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Flawed advice from Transport Minister McCormack’s office regarding SBAS

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Flawed advice from Transport Minister McCormack’s office regarding SBAS

Old 17th Apr 2018, 01:06
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Flawed advice from Transport Minister McCormack’s office regarding SBAS

The Australian newspaper on Friday April 13, 2018 in a major article headed “Satellite system heralded for its safety benefits” stated the following:

“A spokesman for the Infrastructure and Transport Minister Michael McCormack said an SBAS had “the potential to transform air transport in remote and regional Australia.””
Surely that is a load of codswallop as it would be possible to put Baro-VNAV approaches in remote and regional Australia. The only advantage SBAS would have would be a lower minima – I think it works out to be about 100 feet.

Does anyone have any idea of how this lower minima is going to “transform air transport in remote and regional Australia”?

The last figures I saw is that SBAS is going to cost about $150 million. The only way you could go ahead is if there are many other industries in Australia, other than aviation, who are going to receive a financial benefit from it. I would love to know what they are and I would also love to see the proper figures.

Don’t get me wrong – I’m a really strong supporter of SBAS as long as it reflects a positive cost benefit study. Otherwise, I would like the Government to consider putting $150 million into the flight and LAME training industry. Now that could have a real benefit for aviation – both in participation and safety.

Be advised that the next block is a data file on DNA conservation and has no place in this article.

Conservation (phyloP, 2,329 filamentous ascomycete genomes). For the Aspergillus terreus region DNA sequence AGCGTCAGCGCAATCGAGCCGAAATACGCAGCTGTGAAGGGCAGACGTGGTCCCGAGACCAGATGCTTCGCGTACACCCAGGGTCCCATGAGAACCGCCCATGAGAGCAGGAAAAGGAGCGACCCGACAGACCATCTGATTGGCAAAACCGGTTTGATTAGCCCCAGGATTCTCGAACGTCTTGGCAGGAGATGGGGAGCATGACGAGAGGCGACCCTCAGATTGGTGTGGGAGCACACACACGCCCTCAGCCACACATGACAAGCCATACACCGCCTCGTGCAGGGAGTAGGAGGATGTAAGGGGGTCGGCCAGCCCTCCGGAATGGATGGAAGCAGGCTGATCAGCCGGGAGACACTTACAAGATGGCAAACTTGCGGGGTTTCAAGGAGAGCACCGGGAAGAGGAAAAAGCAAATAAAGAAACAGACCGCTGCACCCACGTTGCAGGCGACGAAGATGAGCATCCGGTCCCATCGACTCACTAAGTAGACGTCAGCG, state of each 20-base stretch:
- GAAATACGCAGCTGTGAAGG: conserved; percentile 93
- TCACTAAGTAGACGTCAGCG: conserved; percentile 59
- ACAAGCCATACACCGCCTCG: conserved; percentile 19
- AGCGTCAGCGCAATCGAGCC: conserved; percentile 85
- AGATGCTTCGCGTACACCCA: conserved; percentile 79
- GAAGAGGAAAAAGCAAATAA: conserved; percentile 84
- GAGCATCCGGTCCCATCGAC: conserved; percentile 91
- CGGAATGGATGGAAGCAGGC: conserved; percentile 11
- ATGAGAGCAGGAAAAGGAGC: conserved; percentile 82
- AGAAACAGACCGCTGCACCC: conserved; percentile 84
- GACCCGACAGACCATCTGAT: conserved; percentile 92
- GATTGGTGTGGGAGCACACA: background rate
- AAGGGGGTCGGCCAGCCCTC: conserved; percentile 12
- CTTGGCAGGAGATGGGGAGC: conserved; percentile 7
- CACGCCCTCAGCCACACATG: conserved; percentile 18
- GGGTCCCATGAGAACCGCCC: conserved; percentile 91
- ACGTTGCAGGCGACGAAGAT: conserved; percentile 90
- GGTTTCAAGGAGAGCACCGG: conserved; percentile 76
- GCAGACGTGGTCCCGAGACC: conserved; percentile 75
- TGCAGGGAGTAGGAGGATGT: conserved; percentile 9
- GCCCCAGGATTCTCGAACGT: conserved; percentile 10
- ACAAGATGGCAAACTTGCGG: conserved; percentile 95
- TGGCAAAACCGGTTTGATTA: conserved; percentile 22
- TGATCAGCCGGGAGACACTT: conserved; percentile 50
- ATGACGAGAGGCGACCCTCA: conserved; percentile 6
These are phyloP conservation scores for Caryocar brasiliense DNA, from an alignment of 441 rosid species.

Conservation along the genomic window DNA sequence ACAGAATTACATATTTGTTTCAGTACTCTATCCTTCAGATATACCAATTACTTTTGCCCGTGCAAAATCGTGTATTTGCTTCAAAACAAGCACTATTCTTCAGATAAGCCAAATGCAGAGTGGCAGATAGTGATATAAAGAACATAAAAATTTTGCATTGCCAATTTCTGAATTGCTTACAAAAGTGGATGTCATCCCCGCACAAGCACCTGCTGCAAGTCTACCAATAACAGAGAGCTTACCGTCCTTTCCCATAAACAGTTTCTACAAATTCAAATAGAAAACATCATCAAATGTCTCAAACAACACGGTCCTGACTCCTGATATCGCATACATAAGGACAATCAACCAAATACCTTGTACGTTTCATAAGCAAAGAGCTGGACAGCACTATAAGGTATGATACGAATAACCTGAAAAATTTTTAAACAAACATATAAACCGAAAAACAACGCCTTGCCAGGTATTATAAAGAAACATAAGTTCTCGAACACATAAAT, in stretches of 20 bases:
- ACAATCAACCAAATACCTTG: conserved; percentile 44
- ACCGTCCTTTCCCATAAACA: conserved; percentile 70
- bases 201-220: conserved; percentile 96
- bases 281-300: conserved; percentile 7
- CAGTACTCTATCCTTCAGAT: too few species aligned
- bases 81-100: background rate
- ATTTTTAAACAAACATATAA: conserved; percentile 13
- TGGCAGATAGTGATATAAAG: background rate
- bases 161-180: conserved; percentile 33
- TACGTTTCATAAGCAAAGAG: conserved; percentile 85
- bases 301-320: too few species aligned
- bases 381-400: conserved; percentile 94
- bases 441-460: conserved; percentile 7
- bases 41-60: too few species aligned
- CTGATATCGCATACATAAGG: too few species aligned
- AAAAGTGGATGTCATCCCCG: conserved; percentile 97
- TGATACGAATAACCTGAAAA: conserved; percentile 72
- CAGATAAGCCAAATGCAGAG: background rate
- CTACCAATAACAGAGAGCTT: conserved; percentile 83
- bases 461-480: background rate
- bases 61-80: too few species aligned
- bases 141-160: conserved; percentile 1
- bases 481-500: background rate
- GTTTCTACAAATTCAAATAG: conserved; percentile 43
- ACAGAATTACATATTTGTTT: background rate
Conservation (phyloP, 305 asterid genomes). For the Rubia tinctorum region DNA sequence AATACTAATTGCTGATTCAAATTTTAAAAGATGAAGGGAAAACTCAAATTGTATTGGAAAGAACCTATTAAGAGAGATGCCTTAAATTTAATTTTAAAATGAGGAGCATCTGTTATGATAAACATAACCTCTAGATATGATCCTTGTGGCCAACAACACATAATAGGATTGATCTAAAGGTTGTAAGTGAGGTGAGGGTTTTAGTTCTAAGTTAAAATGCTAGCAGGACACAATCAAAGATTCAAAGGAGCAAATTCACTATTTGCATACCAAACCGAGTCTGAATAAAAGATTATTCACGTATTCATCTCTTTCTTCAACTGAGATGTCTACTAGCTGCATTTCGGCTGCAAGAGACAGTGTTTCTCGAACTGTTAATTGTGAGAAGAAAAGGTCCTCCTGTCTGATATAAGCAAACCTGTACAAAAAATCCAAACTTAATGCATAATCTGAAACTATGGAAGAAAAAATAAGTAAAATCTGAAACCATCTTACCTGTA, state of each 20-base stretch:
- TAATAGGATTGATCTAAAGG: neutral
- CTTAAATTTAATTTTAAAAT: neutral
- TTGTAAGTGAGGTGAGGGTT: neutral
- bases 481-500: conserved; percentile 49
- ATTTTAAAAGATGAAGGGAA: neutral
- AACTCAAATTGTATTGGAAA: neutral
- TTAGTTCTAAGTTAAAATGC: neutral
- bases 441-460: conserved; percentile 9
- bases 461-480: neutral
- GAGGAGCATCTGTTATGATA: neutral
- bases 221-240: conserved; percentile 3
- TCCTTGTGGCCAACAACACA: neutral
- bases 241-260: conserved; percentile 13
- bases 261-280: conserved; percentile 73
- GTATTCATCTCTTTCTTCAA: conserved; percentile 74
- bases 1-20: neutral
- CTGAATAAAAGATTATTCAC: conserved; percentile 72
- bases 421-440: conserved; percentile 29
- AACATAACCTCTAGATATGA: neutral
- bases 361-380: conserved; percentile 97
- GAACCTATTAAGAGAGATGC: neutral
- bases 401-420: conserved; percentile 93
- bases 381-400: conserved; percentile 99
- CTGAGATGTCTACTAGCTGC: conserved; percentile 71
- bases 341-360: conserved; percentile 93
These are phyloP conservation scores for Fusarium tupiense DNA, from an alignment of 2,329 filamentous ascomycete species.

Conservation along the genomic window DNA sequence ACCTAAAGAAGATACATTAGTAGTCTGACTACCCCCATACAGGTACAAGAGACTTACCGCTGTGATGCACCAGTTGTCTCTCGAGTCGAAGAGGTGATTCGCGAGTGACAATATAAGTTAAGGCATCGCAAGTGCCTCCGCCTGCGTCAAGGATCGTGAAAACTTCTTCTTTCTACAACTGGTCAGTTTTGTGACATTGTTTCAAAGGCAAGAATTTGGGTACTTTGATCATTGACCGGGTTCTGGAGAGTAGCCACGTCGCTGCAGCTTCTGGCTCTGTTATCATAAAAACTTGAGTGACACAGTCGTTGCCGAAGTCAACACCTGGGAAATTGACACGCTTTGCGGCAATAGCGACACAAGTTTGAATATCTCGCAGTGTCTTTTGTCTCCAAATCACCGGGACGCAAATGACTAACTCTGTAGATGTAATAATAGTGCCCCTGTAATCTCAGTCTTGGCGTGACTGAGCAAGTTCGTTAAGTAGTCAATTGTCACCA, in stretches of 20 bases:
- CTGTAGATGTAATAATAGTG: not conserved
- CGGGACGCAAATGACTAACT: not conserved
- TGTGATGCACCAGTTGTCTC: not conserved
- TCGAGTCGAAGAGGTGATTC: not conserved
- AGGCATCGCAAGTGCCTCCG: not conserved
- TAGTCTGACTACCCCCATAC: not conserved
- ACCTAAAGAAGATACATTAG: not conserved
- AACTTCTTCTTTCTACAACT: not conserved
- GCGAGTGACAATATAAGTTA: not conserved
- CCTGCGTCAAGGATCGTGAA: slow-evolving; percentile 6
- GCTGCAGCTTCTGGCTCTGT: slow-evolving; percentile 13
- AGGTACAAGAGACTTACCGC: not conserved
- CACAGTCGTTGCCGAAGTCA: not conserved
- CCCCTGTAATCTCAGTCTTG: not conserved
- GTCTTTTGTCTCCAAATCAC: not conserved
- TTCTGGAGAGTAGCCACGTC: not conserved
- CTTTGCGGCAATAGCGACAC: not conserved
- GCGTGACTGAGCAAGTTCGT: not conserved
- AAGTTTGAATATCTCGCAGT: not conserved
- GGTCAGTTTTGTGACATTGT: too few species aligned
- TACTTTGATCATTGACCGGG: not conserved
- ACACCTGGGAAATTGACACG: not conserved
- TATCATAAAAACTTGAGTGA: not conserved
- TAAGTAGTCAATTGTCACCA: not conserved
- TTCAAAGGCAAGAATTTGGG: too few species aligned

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Old 17th Apr 2018, 01:19
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Baro-VNAV is only avialable to FMS equipped aircraft. LNAV-V is a different animal...non certified guidance. ...Advisory vertical guidance...Dick, do not fall for that trap. The best way and the only way for vertical CAT 1 equivalent guidance for the likes of Lockhart river is augmented SBAS. Do not fall for the trap that only aviation benefits from a geostationary signal augmentation.
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Old 17th Apr 2018, 01:25
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150 million is bs, by the way. Have another read on ground station coverage...other than the ADS-B sites and coms sites. Have another read of the trial under way, covering east coast...if you are being advised that Baro is the way...just turn quietly and walk away from these people. Baro was only instigated so CASA could tick an ICAO box to provide for vertical guidance about eight years ago. Baro is not the answer!
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Old 17th Apr 2018, 01:36
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Dick, no one in DoT is going to listen to this truck driver. They will listen to you. Augmented SBAS is being trialled now. Agriculture, autonomous vehicles(NEVER, IF I HAVE A SAY!), individual tracking for detention purposes, more accurate gps guidance for transport, maritime, scientific surveys, local governments, asset management, basically any industry that doesnt require millimetre accuracy as provided by expensive DGPS systems.

DO NOT ALLOW ONLY AVIATION AS THE BENEFICIARY!
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Old 17th Apr 2018, 04:31
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Ozbusdriver you state:

“Baro-VNAV is only available to FMS equipped aircraft.”
I find this quite mysterious. Would you consider the Cirrus SR22 to be “FMS equipped”? I thought it had simple Garmin equipment and without doubt it provides Baro-VNAV.